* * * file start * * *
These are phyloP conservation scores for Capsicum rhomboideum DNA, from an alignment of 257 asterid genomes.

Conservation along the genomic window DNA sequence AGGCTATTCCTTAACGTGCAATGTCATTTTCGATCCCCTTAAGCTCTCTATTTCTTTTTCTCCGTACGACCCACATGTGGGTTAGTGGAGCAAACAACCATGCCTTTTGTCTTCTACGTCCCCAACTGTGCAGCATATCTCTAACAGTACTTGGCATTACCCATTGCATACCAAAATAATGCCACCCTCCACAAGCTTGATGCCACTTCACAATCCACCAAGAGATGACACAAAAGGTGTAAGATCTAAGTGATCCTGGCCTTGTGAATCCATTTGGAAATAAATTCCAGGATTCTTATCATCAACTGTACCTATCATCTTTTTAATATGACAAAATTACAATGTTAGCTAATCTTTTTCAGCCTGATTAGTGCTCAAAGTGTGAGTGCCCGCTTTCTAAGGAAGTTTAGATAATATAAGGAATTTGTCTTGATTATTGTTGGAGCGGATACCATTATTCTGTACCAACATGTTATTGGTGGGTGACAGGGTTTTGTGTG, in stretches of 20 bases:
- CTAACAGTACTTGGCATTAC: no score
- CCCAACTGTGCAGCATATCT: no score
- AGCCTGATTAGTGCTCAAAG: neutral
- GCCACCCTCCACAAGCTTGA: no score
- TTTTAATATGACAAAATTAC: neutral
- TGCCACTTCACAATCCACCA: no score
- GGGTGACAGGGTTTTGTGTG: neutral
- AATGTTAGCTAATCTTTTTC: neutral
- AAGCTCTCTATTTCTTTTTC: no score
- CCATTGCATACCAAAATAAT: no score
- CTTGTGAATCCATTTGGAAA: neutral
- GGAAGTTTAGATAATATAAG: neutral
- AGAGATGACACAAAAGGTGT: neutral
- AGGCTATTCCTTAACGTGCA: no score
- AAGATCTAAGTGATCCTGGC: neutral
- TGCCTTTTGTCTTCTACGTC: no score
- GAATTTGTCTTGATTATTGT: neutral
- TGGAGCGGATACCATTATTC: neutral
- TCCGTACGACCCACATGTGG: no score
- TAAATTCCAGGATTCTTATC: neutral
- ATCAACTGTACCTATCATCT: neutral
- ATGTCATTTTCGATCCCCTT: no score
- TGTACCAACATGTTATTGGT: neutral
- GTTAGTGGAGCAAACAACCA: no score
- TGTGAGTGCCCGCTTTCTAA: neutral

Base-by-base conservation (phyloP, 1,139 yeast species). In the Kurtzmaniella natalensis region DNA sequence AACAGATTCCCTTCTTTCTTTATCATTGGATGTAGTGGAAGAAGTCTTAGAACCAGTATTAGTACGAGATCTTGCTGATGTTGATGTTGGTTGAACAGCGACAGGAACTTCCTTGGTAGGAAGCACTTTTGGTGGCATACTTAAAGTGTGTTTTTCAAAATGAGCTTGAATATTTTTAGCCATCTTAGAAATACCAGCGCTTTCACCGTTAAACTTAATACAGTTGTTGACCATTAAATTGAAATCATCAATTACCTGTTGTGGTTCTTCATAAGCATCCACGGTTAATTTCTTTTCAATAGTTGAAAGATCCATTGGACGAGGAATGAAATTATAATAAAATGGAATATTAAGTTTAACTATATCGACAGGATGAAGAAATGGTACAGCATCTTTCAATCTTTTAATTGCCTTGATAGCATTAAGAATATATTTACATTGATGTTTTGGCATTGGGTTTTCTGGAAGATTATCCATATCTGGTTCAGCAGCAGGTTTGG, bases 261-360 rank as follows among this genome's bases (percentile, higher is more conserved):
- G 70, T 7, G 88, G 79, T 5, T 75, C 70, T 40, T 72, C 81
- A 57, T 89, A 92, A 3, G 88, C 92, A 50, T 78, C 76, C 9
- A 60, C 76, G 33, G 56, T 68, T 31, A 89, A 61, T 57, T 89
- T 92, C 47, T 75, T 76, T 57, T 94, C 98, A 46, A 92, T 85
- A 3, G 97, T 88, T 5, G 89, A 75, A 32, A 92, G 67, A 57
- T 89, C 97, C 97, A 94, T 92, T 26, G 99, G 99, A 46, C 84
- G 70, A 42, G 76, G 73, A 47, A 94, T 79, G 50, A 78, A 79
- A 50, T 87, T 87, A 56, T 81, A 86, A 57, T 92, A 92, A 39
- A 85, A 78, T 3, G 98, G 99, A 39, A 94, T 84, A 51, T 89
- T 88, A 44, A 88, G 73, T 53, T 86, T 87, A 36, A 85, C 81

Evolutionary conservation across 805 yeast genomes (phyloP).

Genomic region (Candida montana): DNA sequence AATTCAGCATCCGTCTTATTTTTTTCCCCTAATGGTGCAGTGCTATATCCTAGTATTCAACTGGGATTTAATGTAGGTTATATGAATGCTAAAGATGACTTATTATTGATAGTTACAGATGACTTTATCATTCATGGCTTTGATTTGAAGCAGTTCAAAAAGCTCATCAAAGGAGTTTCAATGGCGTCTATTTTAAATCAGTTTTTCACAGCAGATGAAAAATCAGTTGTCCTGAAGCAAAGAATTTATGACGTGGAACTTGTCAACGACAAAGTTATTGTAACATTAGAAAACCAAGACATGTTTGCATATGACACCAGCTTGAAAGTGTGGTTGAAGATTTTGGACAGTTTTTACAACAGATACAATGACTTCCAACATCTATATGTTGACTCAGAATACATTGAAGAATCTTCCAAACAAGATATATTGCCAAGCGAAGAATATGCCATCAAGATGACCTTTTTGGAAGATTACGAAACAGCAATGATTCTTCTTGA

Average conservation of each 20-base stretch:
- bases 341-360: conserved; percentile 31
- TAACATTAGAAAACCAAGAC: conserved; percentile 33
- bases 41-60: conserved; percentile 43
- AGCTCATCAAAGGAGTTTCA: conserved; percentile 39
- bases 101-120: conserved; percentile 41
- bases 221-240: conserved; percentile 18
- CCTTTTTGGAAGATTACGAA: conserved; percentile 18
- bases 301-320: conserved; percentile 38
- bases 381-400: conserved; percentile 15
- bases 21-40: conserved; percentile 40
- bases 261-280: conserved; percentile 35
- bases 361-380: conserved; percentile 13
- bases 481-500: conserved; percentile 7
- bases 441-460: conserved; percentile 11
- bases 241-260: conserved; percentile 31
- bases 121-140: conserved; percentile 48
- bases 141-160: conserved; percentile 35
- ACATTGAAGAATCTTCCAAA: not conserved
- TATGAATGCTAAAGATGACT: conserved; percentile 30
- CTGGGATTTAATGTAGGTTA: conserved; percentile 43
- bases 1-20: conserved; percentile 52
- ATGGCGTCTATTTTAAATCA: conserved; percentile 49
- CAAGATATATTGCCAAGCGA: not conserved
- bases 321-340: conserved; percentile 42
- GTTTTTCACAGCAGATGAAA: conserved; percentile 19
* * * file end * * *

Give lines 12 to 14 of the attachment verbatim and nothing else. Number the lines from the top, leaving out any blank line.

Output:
- CCATTGCATACCAAAATAAT: no score
- CTTGTGAATCCATTTGGAAA: neutral
- GGAAGTTTAGATAATATAAG: neutral